Create a second role that handles the more mundane tasks that occupy most of the PM's time, such as coordinating activities among team members, monitoring work progress, tracking budget and schedule performance, and carrying out other administrative duties normally reserved for the PM. In my experience, these tasks consume 60-70% of the PM's time on a project.

For this arrangement to work well, let me offer a couple suggestions: First, save this practice for your larger projects where there are significant project management hours to divide. Second, don't call either person the project manager. Whenever you're creating a new role (or service, process, etc.), call it by a different name. Some of my clients attempted this by adding the position of assistant PM. But their PMs tended to approach their job much as usual, relegating the assistant PM to mostly menial administrative tasks. I prefer the titles of project leader and project coordinator to distinguish the two roles from current practice.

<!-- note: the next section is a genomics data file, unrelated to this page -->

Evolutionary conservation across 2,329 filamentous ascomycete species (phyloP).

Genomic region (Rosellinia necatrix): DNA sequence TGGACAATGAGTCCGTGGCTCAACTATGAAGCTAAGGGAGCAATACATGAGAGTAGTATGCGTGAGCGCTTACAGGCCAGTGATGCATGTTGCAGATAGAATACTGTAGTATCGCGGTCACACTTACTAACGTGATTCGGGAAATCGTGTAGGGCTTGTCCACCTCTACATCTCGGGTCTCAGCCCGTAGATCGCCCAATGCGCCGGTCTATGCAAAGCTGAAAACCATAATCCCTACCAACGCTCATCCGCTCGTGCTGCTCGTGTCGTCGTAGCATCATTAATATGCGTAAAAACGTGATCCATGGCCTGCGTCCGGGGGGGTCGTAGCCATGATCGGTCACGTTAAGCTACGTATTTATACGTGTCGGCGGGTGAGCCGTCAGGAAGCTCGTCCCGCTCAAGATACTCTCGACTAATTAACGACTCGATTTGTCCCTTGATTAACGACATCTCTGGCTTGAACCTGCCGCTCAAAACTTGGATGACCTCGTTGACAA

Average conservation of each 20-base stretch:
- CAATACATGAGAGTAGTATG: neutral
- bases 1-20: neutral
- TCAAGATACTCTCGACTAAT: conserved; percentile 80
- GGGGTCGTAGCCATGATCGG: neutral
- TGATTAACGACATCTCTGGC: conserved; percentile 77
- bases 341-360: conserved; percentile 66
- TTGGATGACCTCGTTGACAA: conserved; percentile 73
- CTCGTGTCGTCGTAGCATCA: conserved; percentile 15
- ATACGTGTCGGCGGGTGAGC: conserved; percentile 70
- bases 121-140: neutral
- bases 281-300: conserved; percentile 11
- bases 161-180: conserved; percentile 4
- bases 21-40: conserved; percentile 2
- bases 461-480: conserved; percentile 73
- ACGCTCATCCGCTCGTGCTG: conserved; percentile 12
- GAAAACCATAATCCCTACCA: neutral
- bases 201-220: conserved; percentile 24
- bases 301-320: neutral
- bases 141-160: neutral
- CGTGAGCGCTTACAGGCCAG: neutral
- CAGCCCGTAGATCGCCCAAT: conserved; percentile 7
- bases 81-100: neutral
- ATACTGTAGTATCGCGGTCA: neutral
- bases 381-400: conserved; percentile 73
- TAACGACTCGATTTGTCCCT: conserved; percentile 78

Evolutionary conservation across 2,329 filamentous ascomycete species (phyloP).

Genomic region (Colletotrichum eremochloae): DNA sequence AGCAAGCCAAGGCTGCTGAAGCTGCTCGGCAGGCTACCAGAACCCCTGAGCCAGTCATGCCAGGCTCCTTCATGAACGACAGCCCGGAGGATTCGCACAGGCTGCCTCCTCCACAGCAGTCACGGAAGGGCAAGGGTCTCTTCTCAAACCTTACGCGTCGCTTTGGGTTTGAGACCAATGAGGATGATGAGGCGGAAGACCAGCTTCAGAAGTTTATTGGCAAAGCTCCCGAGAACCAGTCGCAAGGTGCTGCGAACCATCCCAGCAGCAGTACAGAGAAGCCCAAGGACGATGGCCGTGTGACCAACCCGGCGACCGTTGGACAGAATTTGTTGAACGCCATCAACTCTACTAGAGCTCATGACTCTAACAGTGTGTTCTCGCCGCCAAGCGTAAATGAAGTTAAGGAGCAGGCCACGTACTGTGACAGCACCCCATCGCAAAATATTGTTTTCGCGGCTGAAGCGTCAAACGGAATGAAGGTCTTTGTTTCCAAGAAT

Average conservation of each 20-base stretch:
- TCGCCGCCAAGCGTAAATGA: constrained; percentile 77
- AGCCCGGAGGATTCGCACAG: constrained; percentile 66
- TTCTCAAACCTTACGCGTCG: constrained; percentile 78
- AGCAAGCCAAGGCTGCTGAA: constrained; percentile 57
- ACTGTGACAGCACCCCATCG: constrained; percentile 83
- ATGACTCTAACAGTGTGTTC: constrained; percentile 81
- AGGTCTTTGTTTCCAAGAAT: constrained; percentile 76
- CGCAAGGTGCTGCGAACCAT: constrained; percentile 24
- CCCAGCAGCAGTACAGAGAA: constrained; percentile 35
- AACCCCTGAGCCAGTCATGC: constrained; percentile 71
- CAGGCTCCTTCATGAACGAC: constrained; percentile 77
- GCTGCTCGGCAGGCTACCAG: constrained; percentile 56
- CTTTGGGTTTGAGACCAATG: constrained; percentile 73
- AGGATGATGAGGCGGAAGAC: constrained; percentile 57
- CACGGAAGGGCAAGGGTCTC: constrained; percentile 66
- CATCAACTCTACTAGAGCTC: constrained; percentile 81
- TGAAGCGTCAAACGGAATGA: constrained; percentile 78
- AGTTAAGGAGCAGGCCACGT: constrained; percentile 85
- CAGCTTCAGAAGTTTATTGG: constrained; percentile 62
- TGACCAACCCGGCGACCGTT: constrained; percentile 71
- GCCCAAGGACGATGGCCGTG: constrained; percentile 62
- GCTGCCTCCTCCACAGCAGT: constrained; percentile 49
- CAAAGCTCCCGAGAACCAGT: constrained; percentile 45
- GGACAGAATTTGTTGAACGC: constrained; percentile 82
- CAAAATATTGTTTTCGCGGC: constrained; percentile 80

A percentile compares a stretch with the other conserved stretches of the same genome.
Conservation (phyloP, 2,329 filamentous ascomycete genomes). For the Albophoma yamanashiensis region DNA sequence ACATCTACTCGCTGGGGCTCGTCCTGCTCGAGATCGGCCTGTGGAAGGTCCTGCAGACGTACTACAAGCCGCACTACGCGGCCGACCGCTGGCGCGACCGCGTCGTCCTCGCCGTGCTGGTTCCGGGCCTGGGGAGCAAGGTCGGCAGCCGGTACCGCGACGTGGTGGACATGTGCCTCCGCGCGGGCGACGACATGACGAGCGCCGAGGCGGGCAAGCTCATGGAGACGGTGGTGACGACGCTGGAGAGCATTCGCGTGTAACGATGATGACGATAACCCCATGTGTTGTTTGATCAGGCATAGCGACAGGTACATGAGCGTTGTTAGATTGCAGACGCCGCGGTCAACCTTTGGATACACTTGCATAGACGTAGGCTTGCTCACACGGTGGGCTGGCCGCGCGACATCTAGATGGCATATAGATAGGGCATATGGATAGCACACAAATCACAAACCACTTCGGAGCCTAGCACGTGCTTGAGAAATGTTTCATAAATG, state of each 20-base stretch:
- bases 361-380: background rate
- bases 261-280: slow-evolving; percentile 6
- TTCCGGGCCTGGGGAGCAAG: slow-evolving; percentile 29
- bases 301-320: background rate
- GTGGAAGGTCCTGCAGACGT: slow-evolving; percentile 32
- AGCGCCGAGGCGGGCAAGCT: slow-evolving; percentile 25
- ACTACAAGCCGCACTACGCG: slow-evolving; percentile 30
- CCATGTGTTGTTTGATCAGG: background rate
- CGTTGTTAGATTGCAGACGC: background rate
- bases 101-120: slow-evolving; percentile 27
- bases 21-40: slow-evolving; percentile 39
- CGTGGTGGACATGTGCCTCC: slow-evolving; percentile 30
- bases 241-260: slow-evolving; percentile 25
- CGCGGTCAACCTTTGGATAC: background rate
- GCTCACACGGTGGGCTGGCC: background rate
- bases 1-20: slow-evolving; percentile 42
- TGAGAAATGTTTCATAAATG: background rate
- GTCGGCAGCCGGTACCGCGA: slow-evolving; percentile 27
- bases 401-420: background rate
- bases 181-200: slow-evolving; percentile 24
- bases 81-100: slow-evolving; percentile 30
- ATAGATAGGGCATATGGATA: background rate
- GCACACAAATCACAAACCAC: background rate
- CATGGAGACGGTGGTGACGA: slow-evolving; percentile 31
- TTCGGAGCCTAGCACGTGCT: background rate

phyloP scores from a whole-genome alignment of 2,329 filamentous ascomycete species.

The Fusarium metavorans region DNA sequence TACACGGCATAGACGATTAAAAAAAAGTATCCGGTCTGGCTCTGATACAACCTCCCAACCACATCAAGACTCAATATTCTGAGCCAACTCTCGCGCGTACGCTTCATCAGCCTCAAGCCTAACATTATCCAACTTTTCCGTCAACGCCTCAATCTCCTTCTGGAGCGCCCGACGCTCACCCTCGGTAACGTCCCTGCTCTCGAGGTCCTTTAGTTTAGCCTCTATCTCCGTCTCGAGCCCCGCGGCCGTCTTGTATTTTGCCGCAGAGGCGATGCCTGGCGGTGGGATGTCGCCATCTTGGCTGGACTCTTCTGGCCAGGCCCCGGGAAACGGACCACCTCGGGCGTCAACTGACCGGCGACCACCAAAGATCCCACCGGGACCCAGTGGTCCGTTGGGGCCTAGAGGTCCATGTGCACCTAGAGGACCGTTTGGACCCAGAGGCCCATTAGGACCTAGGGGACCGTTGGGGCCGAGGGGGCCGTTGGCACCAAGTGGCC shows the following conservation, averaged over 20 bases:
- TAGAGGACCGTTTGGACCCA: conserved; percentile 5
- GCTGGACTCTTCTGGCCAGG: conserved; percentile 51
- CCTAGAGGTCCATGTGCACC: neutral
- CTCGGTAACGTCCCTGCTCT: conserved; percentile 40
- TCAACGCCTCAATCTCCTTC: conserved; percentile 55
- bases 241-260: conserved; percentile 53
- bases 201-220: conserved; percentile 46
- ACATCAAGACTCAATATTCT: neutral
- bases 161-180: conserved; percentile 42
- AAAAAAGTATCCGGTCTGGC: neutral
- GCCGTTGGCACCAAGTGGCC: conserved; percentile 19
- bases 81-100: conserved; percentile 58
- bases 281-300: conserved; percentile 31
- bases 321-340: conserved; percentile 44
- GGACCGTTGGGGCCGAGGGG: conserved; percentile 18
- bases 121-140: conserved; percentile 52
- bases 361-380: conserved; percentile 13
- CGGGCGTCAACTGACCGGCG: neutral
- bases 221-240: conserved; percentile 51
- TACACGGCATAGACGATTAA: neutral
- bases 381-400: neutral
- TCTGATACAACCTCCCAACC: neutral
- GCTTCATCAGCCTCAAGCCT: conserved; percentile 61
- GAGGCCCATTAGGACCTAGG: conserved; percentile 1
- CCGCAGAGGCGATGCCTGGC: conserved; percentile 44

So why should you consider doing this? There are several benefits:

Enable your PMs to work on more projects. Most A/E firms suffer from having too few good PMs. It limits their ability to win more work, creates bottlenecks in the work flow, and results in more project problems and lost profits. By splitting the PM role into two, you extend the capacity of your current PMs. They spend fewer hours per project, allowing them not only to work on more projects but give greater focus to the higher-value elements of those projects that really require their skill and experience.

Deliver better value to your clients. Clients love this arrangement because they're paying more appropriate rates for the PM tasks performed. Much of the work a $130-an-hour PM typically does on a project can be capably performed by a junior professional under appropriate supervision at $80-90. The savings can even enable principals and other senior managers to take on a more active role in your most important projects (see below). 

Distinguish your firm from the competition. Because this approach appeals to clients, it becomes a significant competitive advantage in winning new work. Your firm is probably the only one offering it. When we first created the project leader/project coordinator roles at my former firm, we were pursuing work with a new client where the key decision maker had a previous relationship with one of our principals—when he was still managing projects. We gave him the role as project leader and won the job. Our project coordinator then performed most of the PM tasks at half the principal's rate. I believe this arrangement also contributed to several subsequent big wins for our firm across the country.